In 1886, Randolph moved from South Carolina to New Jersey with her husband Hugh Randolph to work as a dressmaker. She became involved with the Monmouth Street AME Zion Church in Jersey City, where she taught Sunday school. She studied and received her preacher’s license in 1897, becoming one of few women in the Church to earn this distinction. By that time, she was already politically active as a member of the Women’s Christian Temperance Union, an international organization that campaigned for abstinence from alcohol as a means of social reform.
In 1916, women activists founded the New Jersey Federation of Colored Women’s Clubs and elected Reverend Florence Spearing Randolph as president. Randolph’s election demonstrated the deep ties between civil rights activism and the AME Zion church in the region. Under Randolph’s leadership, the federation created departments dedicated to education, temperance, “race history,” and suffrage (voting rights). From 1919 until 1921, Randolph served as pastor of Rossville AME Zion Church in Staten Island. During this time, she continued as President of the New Jersey Federation of Colored Women’s Clubs and as a member in the New Jersey Republican State Committee.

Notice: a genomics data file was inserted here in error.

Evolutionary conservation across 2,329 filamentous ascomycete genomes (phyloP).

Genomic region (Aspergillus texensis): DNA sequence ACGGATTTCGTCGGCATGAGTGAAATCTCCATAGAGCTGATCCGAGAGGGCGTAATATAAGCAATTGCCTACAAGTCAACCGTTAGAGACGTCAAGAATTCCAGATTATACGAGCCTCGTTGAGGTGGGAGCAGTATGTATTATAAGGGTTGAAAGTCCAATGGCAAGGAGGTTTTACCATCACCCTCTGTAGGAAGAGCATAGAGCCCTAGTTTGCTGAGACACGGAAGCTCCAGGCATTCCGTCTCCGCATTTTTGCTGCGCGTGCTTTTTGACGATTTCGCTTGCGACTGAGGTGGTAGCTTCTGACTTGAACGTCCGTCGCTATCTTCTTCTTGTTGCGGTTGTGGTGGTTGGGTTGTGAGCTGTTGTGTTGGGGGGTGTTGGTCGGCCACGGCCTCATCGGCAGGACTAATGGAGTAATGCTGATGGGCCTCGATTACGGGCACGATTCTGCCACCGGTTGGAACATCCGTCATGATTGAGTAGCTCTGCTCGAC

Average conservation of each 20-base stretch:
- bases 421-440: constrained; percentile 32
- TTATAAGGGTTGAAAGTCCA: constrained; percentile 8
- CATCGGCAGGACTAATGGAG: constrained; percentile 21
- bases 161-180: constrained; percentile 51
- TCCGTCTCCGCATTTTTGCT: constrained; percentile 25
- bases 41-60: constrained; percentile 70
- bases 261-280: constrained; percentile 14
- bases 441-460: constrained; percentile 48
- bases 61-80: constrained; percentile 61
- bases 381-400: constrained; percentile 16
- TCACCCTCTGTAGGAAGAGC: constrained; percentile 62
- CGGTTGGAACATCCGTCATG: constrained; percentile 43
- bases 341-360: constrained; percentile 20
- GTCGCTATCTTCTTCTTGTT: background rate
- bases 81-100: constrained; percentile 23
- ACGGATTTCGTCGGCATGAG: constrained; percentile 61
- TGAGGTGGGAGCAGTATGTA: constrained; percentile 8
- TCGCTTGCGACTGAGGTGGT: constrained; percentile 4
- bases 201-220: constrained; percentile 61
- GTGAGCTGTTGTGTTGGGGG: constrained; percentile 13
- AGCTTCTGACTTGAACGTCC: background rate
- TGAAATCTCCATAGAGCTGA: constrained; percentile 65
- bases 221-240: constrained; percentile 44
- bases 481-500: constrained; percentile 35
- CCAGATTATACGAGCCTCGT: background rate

Read about Rev. Florence Spearing Randolph and other activist women in Staten Island Museum's "Women of the Nation Arise" exhibit here: https://tinyurl.com/yyuerxhv.